it’s 1984 — or somewhere close. You’re Winston Smith — or someone similarly insignificant. You’re on your way to work — or maybe not at all. The Ministry of Truth looms before you — or some similarly stark stack of brick which rises resolutely into the churning grey of a rainy London skyline. You realize the associations are both strange and unfair, and the closest thing to “Big Brother is watching” is a glass wall on the final floor declaring “Art changes, we change.” But then you think — maybe that’s the purpose of the ominous stack of brick, the smooth slant of the wide entrance way, or the towering white walls which await you inside. At the Tate Modern, there are no distractions from truth.
You begin with an African Adventure. You’ve never been to South Africa, you’ve never met Jane Alexander, and your entire basis for conceptualizing apartheid comes from a confusing encounter with J.M.Coetzee’s Disgrace and a backpacker on the train to Rome. Yet you find yourself leaning too much weight on ropes which separate you from a sprawling red earthen floor. The human beings who stand upon it could be animals, their faces concealed within canine masks, their fingers too long and too spindly. Three suited men stand on TNT boxes. A bride - so tiny she could be a child - sits rigid in a straight-backed chair. Her yellowing lace wedding gown grazes the uneven, ruddy earth. Overalls pulled down to his waist, a headless figure stands taller and more alone on a corner patch of earth. You get the sense he could almost escape but for a series of spidery iron beams which wrap themselves around his waist and tie him to iron scythes and miniaturized factory machinery. Monstrous chandeliers hang overheard, a reminder that excess and extravagance bears witness to all of it.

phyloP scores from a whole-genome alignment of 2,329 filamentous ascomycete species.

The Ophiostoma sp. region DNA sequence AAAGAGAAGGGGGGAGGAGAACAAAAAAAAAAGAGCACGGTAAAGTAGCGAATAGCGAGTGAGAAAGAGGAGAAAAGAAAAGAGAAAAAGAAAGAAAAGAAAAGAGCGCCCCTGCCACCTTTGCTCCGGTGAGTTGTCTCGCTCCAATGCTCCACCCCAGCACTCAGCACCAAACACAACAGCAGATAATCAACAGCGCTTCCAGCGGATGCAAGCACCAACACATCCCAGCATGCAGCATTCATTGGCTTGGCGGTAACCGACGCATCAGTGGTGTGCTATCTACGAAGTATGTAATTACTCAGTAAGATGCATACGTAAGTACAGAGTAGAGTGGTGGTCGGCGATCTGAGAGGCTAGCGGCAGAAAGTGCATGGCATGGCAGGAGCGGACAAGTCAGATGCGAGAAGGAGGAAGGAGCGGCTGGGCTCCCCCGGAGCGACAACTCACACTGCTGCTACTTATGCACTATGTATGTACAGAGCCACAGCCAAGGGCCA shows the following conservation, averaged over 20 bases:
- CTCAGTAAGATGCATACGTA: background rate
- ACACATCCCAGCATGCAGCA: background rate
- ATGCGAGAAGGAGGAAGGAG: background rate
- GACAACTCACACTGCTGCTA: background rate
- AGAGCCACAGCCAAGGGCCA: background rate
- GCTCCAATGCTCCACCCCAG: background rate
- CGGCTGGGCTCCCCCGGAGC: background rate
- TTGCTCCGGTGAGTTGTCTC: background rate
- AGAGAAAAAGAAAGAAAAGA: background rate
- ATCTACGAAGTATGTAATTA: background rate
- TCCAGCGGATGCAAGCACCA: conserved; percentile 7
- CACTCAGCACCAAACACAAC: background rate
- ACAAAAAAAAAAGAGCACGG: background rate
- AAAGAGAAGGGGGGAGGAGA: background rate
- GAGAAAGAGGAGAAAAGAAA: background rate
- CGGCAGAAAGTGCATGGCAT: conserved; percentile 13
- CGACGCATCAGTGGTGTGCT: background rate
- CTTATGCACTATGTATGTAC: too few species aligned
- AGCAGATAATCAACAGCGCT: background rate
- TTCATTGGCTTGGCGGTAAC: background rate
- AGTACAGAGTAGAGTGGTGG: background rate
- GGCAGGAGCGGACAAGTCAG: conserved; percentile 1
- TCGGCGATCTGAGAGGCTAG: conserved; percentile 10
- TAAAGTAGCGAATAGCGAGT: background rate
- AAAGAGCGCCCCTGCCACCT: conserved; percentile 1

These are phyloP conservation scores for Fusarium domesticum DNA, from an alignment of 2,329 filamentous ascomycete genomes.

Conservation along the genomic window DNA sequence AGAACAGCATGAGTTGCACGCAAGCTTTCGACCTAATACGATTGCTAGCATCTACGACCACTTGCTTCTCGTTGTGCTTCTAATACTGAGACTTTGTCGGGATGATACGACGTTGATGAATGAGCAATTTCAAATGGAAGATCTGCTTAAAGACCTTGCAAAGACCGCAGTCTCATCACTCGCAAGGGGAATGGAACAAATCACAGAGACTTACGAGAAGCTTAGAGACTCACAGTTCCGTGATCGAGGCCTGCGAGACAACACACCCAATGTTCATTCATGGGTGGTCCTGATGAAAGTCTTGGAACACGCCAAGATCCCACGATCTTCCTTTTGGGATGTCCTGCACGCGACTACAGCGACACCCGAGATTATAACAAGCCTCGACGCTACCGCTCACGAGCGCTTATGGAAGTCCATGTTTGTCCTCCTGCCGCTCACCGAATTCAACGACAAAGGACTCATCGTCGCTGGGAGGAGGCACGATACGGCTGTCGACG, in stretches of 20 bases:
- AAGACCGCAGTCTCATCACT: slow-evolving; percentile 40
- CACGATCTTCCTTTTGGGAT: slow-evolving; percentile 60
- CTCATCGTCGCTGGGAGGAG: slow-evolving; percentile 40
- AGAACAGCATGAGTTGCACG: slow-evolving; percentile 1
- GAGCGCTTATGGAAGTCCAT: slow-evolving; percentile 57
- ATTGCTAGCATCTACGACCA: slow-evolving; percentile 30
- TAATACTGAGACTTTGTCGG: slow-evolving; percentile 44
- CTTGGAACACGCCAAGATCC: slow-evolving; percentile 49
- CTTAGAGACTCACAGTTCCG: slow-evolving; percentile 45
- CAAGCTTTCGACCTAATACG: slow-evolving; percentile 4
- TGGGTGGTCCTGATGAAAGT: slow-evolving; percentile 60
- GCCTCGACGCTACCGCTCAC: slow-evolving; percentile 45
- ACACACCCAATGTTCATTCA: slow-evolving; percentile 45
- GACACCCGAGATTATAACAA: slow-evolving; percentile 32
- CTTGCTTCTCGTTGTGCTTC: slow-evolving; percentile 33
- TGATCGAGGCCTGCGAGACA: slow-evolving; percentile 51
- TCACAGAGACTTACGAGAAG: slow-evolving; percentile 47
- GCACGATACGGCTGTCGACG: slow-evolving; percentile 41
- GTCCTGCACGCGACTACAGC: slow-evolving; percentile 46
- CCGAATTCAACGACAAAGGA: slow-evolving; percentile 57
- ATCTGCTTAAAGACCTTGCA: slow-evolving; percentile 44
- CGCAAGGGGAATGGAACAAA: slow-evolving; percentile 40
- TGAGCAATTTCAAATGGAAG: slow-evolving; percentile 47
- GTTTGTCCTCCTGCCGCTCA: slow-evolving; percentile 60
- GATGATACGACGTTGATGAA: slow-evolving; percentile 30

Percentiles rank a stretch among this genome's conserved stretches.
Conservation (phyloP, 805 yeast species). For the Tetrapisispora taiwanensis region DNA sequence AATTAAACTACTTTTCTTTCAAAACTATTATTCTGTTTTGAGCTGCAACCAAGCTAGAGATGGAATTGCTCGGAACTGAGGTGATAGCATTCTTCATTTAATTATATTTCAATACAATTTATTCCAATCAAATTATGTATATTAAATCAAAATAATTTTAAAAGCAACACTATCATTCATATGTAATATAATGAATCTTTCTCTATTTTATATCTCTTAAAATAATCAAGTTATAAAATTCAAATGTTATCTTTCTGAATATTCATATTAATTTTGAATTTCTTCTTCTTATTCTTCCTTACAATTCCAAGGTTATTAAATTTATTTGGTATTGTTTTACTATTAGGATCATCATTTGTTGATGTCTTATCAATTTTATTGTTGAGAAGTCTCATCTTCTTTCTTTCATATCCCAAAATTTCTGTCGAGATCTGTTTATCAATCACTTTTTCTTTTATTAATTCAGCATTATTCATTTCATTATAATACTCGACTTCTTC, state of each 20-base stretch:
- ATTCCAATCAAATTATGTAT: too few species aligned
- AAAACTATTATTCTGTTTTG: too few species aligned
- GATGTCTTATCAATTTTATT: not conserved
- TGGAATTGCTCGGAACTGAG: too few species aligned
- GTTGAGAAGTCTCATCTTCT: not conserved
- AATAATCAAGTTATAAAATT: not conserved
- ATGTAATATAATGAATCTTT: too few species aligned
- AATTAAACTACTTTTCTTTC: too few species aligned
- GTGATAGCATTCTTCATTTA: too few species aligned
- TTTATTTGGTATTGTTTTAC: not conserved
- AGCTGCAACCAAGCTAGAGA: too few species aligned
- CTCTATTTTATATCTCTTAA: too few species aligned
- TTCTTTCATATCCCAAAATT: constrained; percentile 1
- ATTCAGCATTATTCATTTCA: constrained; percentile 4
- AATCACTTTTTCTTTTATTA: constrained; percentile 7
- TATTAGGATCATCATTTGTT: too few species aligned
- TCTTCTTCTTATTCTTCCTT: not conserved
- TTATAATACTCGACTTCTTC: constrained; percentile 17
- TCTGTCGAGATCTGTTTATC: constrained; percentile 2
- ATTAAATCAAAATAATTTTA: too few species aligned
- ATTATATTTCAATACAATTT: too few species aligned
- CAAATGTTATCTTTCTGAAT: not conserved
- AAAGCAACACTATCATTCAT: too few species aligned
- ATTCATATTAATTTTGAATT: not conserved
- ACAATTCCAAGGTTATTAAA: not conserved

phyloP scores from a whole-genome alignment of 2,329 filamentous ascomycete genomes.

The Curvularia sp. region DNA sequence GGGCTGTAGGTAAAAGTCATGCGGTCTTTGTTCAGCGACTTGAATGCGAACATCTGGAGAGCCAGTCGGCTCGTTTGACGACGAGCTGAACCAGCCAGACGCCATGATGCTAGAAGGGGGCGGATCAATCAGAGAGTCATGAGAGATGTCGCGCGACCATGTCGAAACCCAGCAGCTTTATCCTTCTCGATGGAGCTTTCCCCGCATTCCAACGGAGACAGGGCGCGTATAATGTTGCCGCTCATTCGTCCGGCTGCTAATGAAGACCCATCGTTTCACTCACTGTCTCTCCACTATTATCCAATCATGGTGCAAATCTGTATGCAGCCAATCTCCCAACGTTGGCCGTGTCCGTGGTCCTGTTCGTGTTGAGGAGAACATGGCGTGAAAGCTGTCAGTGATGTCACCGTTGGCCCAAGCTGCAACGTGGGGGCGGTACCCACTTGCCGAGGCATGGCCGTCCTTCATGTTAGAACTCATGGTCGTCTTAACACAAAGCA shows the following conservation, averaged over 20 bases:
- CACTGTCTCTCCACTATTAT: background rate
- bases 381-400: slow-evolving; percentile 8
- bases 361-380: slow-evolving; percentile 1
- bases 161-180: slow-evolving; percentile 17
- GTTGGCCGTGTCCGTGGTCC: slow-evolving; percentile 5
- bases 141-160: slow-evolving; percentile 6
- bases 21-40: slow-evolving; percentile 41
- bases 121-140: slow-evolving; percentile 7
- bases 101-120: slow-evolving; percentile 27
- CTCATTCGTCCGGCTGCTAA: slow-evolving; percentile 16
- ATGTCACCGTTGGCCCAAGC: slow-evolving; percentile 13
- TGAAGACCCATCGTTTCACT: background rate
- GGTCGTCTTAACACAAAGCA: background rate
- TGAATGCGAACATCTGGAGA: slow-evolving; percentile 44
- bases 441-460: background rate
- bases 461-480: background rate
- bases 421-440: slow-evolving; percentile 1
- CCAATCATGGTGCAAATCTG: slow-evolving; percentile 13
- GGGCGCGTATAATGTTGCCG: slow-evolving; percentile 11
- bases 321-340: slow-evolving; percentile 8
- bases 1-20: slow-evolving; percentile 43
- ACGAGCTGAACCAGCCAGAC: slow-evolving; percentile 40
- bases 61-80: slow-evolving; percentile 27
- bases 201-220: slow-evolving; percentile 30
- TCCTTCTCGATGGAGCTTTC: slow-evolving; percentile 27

You turn a corner to be greeted by darkness. A runway of flickering screens presents factory life, a history which begins with the Industrial Revolution, traverses colonialism, bears witness to unionization, veers into revolution and culminates in IT personnel. A silhouette blocks your view and you’re irritated even though you weren’t paying much attention. Two children in fluffy toques stare wide-eyed at the grainy images you hadn’t cared to follow. One child’s clumsy palms graze the back of your legs, still blessedly ignorant to the rules of adulthood. It’s the curse of being human to find our surroundings uninspiring, but when is it that we teach ourselves to find the present so underwhelming?
Now it’s four walls of olive green and nine canvases of deep maroon and you. You’re silent together as people poke their heads in but hastily move on. Not much to see here. The maroon lines grow darker the longer you sit. You’re looking for the bottom of it all but there doesn’t appear to be a bottom to it all so you just keep looking. Thoughts trickle in and you let them run their course. They fizzle out, having been assigned no importance. Soon you’re alone again in the warmest, loveliest of ways with nine canvases of maroon. You leave after a while, feeling full.
The Ministry of Truth has closed for the day. You may reassume your identity and move freely into the world, but please be reminded there is more to life than distracting yourself from it.